Thursday, November 22, 2012

Full of Thanksgiving

Thanksgiving is always tough for me. It's the holiday my sister and I spent together — long distance. Me on the east coast and she on the west. Back and forth all day we'd call each other. After my turkey was in for a few hours she'd be up and putting in hers. When my turkey was done and we were getting ready to eat, her company would just be having appetizers. By the time my company went home — stuffed to the gills with all those carbohydrates — she'd be putting out the desserts and by the time her guests had left, I'd be finished cleaning up and ready to rehash the day.  Though 3000 miles separated us, I always felt she was with me. and now I don't.

Here is this year's menu — which is pretty much last year's menu, and the year before:

Turkey & gravy 
sausage stuffing (not me)
corn pudding  
peas (not me)
Picture-perfect, Not mine. 
green beans (not me)
mashed potatoes (not me)
creamed onions w/almonds 
cranberry-orange relish 

Pecan pie (not me)
Sweet potato pie (not me)
Caramel pumpkin ring 
   & Whipped cream for all

You had to hand it to my sister.  Her Thanksgivings (and Christmases) were shared with her ex, his two boys from a subsequent failed marriage and, at times, the girlfriend of the year.  My sister opened her doors, her table, and her arms to anyone she considered "family," and her family-network was wide.  She got along with her three sets of in-laws — she loved old people.  She loved our parents.  She was talented and funny, smart and generous-hearted.  Far more generous and forgiving than me — than I am, or will ever be.

I can't think of a time when I reached out to my sister that she didn't come through for me and oh-so-many times she came through when I never even asked.   Just when I was about to start 8th grade, we moved.  I was headed into a school where everyone knew everyone, for ever.   Sensing my anxiousness about it all, my sister spent her own money and bought me two Villager outfits to help me fit in.  An A-line skirt (lined, with a side-zipper) with matching cardigan (buttons on a strip of grosgrain ribbon). One set in heather mauve and the other in heather blue. (From Wikipedia: In clothing, heather refers to interwoven yarns of mixed colors producing muted greyish shades with flecks of color (e.g., heather green.), a white man-tailored button-down collared blouse, and to make the look total, a pair of cordovan penny loafers, complete with brand-new pennies.  Those clothes made all the difference in the world to me.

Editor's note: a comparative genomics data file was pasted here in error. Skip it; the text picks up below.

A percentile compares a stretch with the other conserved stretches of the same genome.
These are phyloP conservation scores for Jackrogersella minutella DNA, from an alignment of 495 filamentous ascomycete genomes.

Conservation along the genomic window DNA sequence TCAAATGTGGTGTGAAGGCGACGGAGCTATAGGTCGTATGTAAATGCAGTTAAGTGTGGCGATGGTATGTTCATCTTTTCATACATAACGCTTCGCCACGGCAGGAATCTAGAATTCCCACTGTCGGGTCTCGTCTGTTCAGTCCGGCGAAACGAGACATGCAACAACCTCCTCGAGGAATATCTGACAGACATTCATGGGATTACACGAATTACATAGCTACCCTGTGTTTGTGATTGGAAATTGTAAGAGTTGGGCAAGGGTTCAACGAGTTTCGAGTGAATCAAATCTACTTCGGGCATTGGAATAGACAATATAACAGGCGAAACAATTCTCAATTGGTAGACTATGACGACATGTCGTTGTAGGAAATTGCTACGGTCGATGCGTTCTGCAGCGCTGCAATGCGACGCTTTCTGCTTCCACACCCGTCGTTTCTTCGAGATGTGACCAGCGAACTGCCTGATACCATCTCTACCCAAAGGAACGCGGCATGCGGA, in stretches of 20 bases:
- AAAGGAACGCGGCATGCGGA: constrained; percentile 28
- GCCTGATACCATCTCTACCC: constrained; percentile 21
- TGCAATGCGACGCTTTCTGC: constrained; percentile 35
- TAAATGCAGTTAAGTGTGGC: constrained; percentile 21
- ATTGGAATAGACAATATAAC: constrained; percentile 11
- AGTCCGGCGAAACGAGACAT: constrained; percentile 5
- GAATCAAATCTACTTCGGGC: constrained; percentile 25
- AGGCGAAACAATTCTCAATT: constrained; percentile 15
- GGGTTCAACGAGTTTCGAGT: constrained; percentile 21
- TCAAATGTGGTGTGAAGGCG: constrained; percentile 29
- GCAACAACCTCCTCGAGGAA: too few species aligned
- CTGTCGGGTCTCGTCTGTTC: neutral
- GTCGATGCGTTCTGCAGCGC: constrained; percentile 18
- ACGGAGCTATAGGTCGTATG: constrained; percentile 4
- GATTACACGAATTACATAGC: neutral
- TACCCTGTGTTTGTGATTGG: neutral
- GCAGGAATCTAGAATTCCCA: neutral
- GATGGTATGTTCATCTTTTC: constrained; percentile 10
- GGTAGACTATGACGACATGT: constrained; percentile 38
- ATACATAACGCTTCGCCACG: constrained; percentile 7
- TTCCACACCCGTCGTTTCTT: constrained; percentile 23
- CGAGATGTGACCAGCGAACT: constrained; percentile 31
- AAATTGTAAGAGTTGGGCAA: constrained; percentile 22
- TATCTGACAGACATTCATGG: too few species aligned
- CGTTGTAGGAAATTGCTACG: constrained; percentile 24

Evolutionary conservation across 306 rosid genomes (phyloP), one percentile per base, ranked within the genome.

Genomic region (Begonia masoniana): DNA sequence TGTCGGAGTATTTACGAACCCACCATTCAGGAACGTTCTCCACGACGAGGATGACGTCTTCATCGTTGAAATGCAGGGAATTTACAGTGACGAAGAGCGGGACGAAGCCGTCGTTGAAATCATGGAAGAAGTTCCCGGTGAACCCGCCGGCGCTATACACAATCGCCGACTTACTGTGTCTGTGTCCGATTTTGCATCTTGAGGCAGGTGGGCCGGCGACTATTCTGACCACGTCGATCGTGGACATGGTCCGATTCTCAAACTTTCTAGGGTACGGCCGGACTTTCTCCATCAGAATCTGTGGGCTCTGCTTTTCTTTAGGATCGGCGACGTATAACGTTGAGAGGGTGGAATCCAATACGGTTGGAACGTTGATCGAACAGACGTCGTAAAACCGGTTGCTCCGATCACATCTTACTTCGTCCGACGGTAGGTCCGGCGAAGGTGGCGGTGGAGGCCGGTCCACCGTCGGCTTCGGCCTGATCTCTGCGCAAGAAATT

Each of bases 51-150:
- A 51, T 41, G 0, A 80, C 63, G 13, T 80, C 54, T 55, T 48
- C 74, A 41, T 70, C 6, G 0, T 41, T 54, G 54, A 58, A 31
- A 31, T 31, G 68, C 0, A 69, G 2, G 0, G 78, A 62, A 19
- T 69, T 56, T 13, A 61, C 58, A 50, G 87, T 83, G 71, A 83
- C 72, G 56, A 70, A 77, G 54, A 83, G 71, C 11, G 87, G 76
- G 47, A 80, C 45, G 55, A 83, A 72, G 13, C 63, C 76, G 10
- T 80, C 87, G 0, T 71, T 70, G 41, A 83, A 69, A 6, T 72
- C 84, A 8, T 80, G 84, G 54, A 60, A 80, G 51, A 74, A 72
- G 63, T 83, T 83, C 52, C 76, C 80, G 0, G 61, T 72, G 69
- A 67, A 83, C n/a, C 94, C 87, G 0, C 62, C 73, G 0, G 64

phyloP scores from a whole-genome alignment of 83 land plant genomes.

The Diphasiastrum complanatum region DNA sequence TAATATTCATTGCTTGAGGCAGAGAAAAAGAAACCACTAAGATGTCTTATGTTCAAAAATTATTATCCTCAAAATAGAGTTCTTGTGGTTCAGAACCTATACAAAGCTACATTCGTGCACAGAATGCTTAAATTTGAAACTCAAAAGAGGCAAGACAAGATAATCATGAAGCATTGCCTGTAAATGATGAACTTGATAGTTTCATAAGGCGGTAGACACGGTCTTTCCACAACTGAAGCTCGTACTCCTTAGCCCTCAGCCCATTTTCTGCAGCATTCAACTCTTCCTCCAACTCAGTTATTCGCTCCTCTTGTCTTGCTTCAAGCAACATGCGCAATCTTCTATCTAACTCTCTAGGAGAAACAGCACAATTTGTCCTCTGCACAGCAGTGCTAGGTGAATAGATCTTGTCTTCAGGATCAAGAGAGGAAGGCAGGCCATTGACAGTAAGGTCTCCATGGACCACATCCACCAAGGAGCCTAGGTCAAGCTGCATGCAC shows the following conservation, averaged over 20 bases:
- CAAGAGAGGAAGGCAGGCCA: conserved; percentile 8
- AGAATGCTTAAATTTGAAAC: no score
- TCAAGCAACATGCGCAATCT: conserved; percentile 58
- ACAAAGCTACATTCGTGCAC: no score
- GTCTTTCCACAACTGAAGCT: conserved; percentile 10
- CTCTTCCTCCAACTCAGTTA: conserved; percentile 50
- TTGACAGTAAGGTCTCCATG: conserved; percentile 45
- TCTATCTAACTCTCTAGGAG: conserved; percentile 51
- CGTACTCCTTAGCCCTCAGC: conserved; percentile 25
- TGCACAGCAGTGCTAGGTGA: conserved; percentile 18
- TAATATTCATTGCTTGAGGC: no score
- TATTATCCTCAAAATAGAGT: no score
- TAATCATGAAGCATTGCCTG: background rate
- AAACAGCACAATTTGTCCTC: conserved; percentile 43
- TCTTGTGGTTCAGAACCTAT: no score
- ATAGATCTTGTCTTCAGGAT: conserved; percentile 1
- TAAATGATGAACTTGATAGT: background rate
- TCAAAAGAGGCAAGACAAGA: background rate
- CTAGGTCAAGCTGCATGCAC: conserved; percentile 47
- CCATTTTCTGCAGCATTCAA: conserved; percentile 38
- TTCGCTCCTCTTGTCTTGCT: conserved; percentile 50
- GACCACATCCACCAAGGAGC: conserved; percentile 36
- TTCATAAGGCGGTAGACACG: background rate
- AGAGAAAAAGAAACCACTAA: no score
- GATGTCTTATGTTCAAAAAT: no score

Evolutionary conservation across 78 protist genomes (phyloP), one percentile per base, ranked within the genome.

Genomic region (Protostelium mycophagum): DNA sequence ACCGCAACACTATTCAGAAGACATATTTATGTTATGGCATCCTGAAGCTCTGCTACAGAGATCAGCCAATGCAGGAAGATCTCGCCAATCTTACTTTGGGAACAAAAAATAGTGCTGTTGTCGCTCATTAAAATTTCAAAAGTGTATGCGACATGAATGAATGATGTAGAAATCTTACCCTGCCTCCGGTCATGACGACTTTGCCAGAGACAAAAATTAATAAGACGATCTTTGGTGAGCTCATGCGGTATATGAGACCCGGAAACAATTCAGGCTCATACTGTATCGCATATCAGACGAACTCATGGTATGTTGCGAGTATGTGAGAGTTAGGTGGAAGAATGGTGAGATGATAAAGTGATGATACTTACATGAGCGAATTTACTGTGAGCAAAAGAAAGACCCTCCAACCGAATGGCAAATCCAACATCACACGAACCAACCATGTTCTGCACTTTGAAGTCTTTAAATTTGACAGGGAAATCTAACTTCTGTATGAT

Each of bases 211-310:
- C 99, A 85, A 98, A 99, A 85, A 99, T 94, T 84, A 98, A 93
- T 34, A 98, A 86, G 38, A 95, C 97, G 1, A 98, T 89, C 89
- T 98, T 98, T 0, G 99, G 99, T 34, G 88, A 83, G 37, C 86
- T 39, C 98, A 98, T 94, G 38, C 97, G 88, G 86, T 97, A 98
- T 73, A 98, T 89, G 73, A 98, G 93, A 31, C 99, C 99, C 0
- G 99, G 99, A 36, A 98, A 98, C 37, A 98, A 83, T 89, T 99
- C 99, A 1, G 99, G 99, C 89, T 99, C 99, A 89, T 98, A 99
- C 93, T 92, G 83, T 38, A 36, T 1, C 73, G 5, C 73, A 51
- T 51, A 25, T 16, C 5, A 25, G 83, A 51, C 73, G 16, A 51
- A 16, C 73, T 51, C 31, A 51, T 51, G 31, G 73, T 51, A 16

Seven and a-half years is a big difference between siblings, at least when you're young. The difference between six and thirteen or thirteen and twenty is huge but then. slowly it starts to collapse.  Regardless of the gap, Donna was always looking out for me.   Me and about a hundred other people at any given time. 

I haven't got her here to call and talk to, to go back and forth  with— about recipes, guests, and what went wrong with the day (critics that we are).  

I've got a lot to be thankful for — great husband, two great kids, friends to share it all with — but I finally realize how full of thanks I am — for having had the sister I did.

Wishing you each enjoy the people who are family to you.

1 comment:

  1. Very touching. I didn't know your sister, although she sounds remarkable as you, but am assuming from this that she has recently passed away. So sorry for that loss. My mom and I have the same Thanksgiving routine, when I'm not down in Atlanta with her. She's 87, and I know how I will feel one day.